– And I remember 9-11

Peter Gleeson - Staff Writer

Have things changed since Sept. 11, 2001? Absolutely! And significantly!
Every day on my way to work I pass a home without a husband, without a father – and I remember 9/11.
Every day at the second bus stop, Mark is no longer waiting for the bus. Was he a father? A husband? All I know is that he was a fellow commuter (I feel guilt that I don’t know more about him) – and I remember 9/11.
When we reach the last stop before getting on the highway to New York, I wonder about some faces I haven’t seen since the attack and I speculate about their whereabouts. Did they just stop working in NY? Did they move, change jobs or were they victims? – I remember 9/11.
At a certain point on the New Jersey Turnpike the lower Manhattan skyline comes into view for the first time. Looking around on the bus you can see people steering and shaking their heads – and I know like me, they remember 9/11.
Heading into lower Manhattan via the Holland Tunnel you notice more security and occasionally a policeman will get on the bus and look around – and I remember 9/11.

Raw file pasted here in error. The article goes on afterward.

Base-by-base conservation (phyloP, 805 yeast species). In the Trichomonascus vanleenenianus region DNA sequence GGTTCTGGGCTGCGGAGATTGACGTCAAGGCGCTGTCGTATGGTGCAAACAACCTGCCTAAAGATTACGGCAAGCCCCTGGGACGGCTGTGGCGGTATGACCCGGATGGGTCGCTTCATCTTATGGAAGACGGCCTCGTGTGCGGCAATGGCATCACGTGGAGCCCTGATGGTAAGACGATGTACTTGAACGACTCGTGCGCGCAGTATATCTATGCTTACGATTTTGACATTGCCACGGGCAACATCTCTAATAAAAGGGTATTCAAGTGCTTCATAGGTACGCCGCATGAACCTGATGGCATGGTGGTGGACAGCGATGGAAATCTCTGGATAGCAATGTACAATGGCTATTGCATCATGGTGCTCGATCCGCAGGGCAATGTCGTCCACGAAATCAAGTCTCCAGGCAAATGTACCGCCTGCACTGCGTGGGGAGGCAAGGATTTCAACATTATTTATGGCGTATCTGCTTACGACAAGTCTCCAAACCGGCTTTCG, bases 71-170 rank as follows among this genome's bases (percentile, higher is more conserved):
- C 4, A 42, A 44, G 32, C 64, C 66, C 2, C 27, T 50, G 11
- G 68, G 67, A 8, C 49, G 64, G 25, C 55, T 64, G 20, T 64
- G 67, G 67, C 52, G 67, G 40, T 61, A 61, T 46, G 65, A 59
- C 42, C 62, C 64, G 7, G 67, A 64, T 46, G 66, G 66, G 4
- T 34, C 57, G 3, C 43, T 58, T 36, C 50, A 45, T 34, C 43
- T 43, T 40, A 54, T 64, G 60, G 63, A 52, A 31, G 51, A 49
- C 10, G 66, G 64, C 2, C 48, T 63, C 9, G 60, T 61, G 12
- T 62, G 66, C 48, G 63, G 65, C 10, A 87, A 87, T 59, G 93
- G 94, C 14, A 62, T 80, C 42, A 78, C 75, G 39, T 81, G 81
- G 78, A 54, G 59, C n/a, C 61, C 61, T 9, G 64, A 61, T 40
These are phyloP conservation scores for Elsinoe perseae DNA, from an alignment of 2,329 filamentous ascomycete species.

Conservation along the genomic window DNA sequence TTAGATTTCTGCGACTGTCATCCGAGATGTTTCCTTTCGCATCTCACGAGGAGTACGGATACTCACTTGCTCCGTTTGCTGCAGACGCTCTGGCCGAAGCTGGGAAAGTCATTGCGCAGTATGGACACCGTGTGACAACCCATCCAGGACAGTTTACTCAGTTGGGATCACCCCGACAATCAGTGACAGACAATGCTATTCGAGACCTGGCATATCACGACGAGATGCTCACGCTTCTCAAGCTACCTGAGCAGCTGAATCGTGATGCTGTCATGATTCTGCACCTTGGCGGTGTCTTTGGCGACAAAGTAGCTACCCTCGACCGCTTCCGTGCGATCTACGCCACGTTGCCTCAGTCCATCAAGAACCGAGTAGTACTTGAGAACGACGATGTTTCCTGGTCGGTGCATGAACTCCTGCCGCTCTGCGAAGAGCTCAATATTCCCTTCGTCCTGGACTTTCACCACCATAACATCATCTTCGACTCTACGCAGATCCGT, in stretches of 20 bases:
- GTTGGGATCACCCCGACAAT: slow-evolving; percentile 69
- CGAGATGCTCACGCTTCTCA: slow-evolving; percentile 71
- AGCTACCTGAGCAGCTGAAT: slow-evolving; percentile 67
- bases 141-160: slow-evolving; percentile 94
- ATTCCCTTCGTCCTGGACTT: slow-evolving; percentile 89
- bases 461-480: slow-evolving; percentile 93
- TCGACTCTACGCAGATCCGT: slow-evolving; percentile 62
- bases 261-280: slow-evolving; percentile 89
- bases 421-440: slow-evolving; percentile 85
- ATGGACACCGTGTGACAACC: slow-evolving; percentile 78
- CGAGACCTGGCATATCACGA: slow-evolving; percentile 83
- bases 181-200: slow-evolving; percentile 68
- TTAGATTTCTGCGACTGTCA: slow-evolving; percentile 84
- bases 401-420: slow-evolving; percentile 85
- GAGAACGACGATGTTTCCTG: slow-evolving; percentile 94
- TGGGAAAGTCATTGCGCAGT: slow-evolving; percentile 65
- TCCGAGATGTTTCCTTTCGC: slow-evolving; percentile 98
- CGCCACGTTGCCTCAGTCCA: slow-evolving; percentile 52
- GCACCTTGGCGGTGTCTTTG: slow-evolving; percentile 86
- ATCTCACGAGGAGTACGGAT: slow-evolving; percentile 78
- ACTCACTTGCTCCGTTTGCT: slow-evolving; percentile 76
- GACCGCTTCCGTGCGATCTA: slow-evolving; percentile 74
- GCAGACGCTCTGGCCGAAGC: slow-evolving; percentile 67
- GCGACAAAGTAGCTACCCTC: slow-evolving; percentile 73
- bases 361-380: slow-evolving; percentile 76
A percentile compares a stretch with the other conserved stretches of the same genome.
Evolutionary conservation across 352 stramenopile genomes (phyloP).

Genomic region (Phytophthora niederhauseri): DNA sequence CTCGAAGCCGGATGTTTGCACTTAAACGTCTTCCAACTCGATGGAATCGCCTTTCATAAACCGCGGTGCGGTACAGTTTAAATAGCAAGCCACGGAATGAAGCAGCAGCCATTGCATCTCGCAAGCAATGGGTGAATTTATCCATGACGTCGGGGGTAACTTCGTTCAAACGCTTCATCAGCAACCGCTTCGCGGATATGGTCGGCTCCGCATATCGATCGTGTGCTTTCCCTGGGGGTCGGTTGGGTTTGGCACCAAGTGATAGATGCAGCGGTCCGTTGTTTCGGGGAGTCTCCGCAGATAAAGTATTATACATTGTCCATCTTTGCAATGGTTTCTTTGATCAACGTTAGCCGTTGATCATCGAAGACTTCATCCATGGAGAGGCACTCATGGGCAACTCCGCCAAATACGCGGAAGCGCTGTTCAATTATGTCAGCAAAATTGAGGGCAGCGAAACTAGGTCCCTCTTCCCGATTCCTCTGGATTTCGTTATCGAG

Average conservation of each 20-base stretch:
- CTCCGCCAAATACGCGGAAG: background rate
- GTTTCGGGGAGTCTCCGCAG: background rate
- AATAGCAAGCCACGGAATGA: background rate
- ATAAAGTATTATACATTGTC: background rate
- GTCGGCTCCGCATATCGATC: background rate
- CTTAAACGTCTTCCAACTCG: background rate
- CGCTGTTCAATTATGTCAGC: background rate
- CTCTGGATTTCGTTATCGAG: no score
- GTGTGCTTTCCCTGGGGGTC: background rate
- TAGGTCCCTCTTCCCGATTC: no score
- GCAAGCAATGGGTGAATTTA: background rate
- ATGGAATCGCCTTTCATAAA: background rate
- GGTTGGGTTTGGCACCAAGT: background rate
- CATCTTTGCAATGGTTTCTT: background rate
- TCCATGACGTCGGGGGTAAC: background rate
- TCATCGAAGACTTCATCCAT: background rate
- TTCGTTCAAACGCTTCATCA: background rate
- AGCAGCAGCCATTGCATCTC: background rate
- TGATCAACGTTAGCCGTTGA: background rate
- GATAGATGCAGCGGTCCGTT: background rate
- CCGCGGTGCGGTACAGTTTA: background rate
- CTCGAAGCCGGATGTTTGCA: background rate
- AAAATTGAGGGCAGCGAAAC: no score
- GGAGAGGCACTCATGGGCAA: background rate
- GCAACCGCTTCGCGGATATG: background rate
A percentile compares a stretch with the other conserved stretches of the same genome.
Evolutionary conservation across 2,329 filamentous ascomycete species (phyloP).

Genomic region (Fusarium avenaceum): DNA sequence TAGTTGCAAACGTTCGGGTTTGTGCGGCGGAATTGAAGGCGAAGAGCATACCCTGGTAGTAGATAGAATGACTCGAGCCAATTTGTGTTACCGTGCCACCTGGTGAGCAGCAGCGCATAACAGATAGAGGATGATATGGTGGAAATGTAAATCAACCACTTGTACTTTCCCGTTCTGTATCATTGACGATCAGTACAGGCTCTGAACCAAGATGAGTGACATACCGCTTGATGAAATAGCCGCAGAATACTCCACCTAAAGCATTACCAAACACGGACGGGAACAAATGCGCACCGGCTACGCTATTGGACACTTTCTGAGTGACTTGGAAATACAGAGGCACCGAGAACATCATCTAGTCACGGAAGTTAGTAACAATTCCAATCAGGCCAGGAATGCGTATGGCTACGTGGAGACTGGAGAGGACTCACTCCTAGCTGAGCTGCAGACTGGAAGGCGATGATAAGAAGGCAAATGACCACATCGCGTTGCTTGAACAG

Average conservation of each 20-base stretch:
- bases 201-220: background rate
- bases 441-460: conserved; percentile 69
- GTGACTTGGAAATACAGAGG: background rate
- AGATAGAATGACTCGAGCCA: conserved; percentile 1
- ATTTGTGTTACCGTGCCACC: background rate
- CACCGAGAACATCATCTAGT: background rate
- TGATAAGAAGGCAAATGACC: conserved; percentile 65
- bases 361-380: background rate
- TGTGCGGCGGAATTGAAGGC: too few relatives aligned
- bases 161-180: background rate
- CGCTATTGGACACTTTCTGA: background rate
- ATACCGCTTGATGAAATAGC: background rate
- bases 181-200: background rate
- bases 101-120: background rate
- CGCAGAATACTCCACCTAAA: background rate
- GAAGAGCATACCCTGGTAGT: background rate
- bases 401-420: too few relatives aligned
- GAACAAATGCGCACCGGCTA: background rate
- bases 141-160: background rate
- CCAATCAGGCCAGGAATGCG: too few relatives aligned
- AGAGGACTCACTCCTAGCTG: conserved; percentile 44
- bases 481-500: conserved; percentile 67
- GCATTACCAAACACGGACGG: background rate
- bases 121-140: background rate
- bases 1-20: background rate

In lower Manhattan the bus passes St. Paul’s Church. St. Paul’s is a city block in itself, surrounded by a wrought iron fence. The fence has been turned into a memorial to the victims of the attack. It is jam-packed from ground to the highest spike with pictures of the victims left there by their families, with thank you notes from strangers, with flags from different nations, with gifts from school children, with baseball caps from firefighters and policemen from around the world, with birthday greetings, anniversary greetings, with memories – and I remember 9/11.
Across the street a jeans store has preserved a portion of the store behind sealed glass just as it looked after the Towers fell – and I remember 9/11.
We get off the bus at Wall Street and head for the footpath on the left side of the street. The street itself as well as the right footpath is closed to all traffic, including pedestrians. Those entering the New York Stock Exchange have to endure several armed stations – and I remember 9/11.
As I approach the one permissible entrance to my building, I make sure that my ID badge is visible for the security guards on duty. As I enter the lobby I can’t help but notice the big x-ray machine for visitors or for those who forget their IDs – and I remember 9/11.
Occasionally, at lunch time, I pass one or other of the local firehouses and see the pictures of the firemen lost in the attack – and I remember 9/11.
Sometimes, on a wet day, that smell which permeated lower Manhattan on and after Sept. 11, seems to fill the air. Memory or real, I’m never sure – and I remember 9/11.
Have things changed since Sept. 11, 2001? Absolutely! And significantly!